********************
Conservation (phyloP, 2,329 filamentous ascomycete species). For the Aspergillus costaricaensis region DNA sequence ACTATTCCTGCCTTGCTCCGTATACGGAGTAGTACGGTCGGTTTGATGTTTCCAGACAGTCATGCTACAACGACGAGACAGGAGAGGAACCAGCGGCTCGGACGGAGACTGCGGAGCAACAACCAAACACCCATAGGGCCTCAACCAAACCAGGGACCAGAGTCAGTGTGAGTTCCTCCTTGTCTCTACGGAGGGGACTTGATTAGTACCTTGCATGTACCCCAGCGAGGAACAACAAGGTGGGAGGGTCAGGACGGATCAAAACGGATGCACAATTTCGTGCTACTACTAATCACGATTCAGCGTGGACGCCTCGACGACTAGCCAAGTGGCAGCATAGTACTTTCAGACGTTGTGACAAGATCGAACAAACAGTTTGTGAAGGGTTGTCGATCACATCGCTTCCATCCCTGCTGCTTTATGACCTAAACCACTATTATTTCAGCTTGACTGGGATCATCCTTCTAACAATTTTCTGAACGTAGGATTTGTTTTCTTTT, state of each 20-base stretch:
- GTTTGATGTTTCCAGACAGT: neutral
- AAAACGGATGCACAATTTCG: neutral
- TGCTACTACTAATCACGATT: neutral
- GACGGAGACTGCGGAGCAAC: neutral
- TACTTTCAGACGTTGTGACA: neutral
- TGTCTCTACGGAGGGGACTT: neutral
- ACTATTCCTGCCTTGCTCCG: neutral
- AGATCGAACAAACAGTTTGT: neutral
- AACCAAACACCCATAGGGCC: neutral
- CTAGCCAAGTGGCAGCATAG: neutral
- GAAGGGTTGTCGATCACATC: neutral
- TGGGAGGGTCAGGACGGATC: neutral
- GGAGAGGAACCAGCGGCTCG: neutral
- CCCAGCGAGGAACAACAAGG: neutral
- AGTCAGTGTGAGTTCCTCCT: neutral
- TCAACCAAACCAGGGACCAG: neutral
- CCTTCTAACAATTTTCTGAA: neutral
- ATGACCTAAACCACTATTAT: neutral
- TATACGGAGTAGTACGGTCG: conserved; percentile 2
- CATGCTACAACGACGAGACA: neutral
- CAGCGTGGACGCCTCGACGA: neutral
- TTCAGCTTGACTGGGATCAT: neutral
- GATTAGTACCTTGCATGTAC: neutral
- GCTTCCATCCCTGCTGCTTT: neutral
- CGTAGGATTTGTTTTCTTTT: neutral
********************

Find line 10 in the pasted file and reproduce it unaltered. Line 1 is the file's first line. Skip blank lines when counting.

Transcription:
- AACCAAACACCCATAGGGCC: neutral